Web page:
I have been using seagaur for over ten years and have had no problems. first testing it on stillwater steelhead in crystal clear water with schools of spooky fish. with gear rods bobber fishing with bait. when your boat hooks twenty and the boat next to you only hooks one using the same bait and tactics something says "IT'S THE LEADER" I went through all the brands that came out 15 years ago just testing them.
when maxima and p-line came out a few of my friends changed to those for strength, p-line and maxima fluoro can't be beat for strength but they are a thicker line and they just plain lie about the strength of their lines - 8 pound will brake at over 10 pounds most times. and I was still hooking more fish so one of my buddies started using 6 pound p-line to match my 8 pound seagaur. orvis-umpqua-rio will all brake right at the suggested weight! 8 pound will brake at 8 pound - I finally settled with seagaur for all my gear fishing and fly fishing, for the money it's the "BEST YOU CAN BUY" I read about it some 15 or 20 years ago in a saltwater mag. before fluoro was even know about with other fisherman and was one of the original companies to make it for "SALTWATER USE" and if it can keep those guys happy I had to try it! If you are just now going to start testing and researching fluoro products good luck because it should take years - I know it did me to settle on a good product at a good price!
Now testing lines to me can only be done on stillwaters, testing lines in moving water has to many variables to be accurate. I fished stillwater steelhead at the columbia backwaters above boni. for over 15 years and tested many egg cures - coon-stripe shrimp cures and yes leaders with bait under bobbers and flies with slow sinking fly lines with 12 to 14 foot leaders for stacked spooky steelhead and can say fluoro out fishes mono hands down in every way, no comparison! using fluorocarbon to be able to use 10 pound and 8 pound leaders for trout only helps to land fish fast to reduce mortality, the lowest I have had to go is 6 pound seagaur for stillwater trout up to 8 pounds. I have been trying to tell all the bait fisherman I run into while fly fishing for trout over east about fluoro because they fish 2 and 4 pound test leaders for these big smart trout that run 16 to 28 inches. releasing many of these fish to upgrade after the long drawn out battle the fish go through with light line and then released just kills them.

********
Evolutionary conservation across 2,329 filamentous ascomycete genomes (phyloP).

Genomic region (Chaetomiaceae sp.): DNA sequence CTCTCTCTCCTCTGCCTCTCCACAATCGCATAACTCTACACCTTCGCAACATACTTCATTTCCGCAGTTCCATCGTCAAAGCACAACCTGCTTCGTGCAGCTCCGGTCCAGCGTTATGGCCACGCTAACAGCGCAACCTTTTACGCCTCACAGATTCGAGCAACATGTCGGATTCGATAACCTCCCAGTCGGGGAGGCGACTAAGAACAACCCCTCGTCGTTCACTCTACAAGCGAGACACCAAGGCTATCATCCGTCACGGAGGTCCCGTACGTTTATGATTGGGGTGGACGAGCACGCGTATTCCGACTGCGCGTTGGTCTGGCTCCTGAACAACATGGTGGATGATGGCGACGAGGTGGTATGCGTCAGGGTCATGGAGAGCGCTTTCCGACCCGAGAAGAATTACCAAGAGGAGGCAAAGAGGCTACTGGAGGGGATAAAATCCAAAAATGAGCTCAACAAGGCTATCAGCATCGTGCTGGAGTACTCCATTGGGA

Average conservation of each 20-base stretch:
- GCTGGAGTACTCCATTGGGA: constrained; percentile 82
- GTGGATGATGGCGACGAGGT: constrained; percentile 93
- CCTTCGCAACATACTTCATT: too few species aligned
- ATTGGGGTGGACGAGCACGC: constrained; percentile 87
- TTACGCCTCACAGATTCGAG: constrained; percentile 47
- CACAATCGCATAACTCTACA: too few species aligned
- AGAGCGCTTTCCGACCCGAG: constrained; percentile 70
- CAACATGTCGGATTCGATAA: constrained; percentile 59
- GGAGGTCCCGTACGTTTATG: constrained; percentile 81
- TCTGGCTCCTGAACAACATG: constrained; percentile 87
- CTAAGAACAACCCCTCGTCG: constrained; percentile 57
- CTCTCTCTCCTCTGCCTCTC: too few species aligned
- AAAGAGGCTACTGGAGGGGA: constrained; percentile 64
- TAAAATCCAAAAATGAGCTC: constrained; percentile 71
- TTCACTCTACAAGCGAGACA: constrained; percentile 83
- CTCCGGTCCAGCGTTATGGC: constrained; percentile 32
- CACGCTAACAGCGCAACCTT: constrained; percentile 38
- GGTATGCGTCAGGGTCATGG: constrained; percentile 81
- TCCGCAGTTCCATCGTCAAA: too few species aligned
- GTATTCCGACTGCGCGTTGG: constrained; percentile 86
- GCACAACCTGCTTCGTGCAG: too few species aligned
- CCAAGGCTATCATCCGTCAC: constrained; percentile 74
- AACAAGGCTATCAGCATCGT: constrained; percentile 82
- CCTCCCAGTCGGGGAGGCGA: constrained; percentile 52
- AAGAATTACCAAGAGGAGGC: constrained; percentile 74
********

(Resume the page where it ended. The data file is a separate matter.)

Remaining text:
I'm not going to tell anybody to not use beads - or nymph for steelhead, or not use indicators or the only way to responsibly fly fish for steelhead is by swinging (what a joke)
But I will say if your not using fluorocarbon you are missing out on one of the best inventions-products that has ever came out for all fisherman, be it gear or fly!
Umpqua. Frog Hair. No problems.
Almost certainly the problem here is not the material, but the way it was stored. I still have spools of nylon monofilament that are perfectly fine after 15 years - but they are stored in a cool, dark, clean environment. Being left in the back seat of a car on a hot day is death to fishing line!
In my experience, ALL tippet eventually goes bad and usually the older it is, the more likely it is to break.
I used to stock up on tippet when I found it on sale. But since I don't go through that much of it, it didn't make sense for me to keep a 10-year supply on hand, no matter how good a deal I got on it, especially when the older stuff broke so often.
Nowadays, I've finally used up or thrown out my back stock of tippet and so I buy a fresh few spools at the beginning of every year. I'm a big fan of Orvis SuperStrong mono. It's about time for my annual purchase of a couple spools of 4X, and one each of 3X and 5X, along with a few 2-packs of SuperStrong 9' tapered leaders in 3X and 4X. This combination covers about 95% of my trout fishing needs.
To me, fluoro seems like an overpriced 'gimmick'. After using it extensively for several years, I found it didn't make any appreciable difference in my hookup rate. Plus, the money I saved by going back to mono buys me a bottle of whiskey, which I find a LOT more useful!